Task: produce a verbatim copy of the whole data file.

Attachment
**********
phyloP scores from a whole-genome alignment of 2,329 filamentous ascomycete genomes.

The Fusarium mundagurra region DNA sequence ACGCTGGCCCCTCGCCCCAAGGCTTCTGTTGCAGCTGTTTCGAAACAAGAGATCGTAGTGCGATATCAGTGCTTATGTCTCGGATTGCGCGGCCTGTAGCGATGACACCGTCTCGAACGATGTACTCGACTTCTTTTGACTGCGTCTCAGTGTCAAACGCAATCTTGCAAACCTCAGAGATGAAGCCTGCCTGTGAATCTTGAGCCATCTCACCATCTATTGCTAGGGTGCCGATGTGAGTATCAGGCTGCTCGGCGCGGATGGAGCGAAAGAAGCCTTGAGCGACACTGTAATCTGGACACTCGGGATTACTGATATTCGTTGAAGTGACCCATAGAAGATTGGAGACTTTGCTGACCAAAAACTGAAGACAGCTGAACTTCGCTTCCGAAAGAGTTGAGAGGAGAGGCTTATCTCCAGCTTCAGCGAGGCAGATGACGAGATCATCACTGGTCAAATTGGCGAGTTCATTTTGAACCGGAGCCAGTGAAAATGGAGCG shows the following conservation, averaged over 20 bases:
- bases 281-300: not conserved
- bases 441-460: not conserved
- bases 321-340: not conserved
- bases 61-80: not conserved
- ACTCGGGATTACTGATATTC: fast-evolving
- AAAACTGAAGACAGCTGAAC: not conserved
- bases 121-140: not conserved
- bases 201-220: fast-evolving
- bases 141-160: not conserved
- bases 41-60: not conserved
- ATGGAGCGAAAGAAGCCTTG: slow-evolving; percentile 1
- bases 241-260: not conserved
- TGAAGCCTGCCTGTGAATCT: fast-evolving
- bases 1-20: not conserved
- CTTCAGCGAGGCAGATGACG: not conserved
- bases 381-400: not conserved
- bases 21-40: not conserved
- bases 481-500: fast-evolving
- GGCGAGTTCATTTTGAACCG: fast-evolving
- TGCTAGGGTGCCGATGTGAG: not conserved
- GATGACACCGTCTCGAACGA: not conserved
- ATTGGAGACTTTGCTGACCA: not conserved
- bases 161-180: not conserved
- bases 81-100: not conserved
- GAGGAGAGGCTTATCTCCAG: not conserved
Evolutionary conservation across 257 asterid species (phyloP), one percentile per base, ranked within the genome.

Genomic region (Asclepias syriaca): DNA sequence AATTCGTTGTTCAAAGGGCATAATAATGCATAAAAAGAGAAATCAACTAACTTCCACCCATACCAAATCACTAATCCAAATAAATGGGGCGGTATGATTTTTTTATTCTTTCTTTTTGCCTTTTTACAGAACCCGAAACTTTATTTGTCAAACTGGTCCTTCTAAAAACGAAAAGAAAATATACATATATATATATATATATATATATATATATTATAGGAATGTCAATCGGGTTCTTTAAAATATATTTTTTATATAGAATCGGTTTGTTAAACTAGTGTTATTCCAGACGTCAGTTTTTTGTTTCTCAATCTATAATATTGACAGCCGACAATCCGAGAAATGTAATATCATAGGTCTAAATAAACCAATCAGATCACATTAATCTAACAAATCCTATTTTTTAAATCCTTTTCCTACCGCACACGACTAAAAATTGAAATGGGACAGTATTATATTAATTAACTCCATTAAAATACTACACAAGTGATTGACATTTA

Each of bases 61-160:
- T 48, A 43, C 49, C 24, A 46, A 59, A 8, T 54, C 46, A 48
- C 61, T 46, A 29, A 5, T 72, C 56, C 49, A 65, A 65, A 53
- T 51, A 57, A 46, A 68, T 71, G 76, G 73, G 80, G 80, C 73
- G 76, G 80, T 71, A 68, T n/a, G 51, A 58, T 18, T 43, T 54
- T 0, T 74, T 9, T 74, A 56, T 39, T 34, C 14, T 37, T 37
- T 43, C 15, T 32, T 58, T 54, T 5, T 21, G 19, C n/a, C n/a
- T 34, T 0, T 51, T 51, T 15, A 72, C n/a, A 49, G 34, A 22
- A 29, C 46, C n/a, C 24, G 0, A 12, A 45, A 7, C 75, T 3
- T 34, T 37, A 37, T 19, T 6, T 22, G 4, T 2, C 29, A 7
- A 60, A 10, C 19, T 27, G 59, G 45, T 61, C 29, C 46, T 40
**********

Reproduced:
phyloP scores from a whole-genome alignment of 2,329 filamentous ascomycete genomes.

The Fusarium mundagurra region DNA sequence ACGCTGGCCCCTCGCCCCAAGGCTTCTGTTGCAGCTGTTTCGAAACAAGAGATCGTAGTGCGATATCAGTGCTTATGTCTCGGATTGCGCGGCCTGTAGCGATGACACCGTCTCGAACGATGTACTCGACTTCTTTTGACTGCGTCTCAGTGTCAAACGCAATCTTGCAAACCTCAGAGATGAAGCCTGCCTGTGAATCTTGAGCCATCTCACCATCTATTGCTAGGGTGCCGATGTGAGTATCAGGCTGCTCGGCGCGGATGGAGCGAAAGAAGCCTTGAGCGACACTGTAATCTGGACACTCGGGATTACTGATATTCGTTGAAGTGACCCATAGAAGATTGGAGACTTTGCTGACCAAAAACTGAAGACAGCTGAACTTCGCTTCCGAAAGAGTTGAGAGGAGAGGCTTATCTCCAGCTTCAGCGAGGCAGATGACGAGATCATCACTGGTCAAATTGGCGAGTTCATTTTGAACCGGAGCCAGTGAAAATGGAGCG shows the following conservation, averaged over 20 bases:
- bases 281-300: not conserved
- bases 441-460: not conserved
- bases 321-340: not conserved
- bases 61-80: not conserved
- ACTCGGGATTACTGATATTC: fast-evolving
- AAAACTGAAGACAGCTGAAC: not conserved
- bases 121-140: not conserved
- bases 201-220: fast-evolving
- bases 141-160: not conserved
- bases 41-60: not conserved
- ATGGAGCGAAAGAAGCCTTG: slow-evolving; percentile 1
- bases 241-260: not conserved
- TGAAGCCTGCCTGTGAATCT: fast-evolving
- bases 1-20: not conserved
- CTTCAGCGAGGCAGATGACG: not conserved
- bases 381-400: not conserved
- bases 21-40: not conserved
- bases 481-500: fast-evolving
- GGCGAGTTCATTTTGAACCG: fast-evolving
- TGCTAGGGTGCCGATGTGAG: not conserved
- GATGACACCGTCTCGAACGA: not conserved
- ATTGGAGACTTTGCTGACCA: not conserved
- bases 161-180: not conserved
- bases 81-100: not conserved
- GAGGAGAGGCTTATCTCCAG: not conserved
Evolutionary conservation across 257 asterid species (phyloP), one percentile per base, ranked within the genome.

Genomic region (Asclepias syriaca): DNA sequence AATTCGTTGTTCAAAGGGCATAATAATGCATAAAAAGAGAAATCAACTAACTTCCACCCATACCAAATCACTAATCCAAATAAATGGGGCGGTATGATTTTTTTATTCTTTCTTTTTGCCTTTTTACAGAACCCGAAACTTTATTTGTCAAACTGGTCCTTCTAAAAACGAAAAGAAAATATACATATATATATATATATATATATATATATATTATAGGAATGTCAATCGGGTTCTTTAAAATATATTTTTTATATAGAATCGGTTTGTTAAACTAGTGTTATTCCAGACGTCAGTTTTTTGTTTCTCAATCTATAATATTGACAGCCGACAATCCGAGAAATGTAATATCATAGGTCTAAATAAACCAATCAGATCACATTAATCTAACAAATCCTATTTTTTAAATCCTTTTCCTACCGCACACGACTAAAAATTGAAATGGGACAGTATTATATTAATTAACTCCATTAAAATACTACACAAGTGATTGACATTTA

Each of bases 61-160:
- T 48, A 43, C 49, C 24, A 46, A 59, A 8, T 54, C 46, A 48
- C 61, T 46, A 29, A 5, T 72, C 56, C 49, A 65, A 65, A 53
- T 51, A 57, A 46, A 68, T 71, G 76, G 73, G 80, G 80, C 73
- G 76, G 80, T 71, A 68, T n/a, G 51, A 58, T 18, T 43, T 54
- T 0, T 74, T 9, T 74, A 56, T 39, T 34, C 14, T 37, T 37
- T 43, C 15, T 32, T 58, T 54, T 5, T 21, G 19, C n/a, C n/a
- T 34, T 0, T 51, T 51, T 15, A 72, C n/a, A 49, G 34, A 22
- A 29, C 46, C n/a, C 24, G 0, A 12, A 45, A 7, C 75, T 3
- T 34, T 37, A 37, T 19, T 6, T 22, G 4, T 2, C 29, A 7
- A 60, A 10, C 19, T 27, G 59, G 45, T 61, C 29, C 46, T 40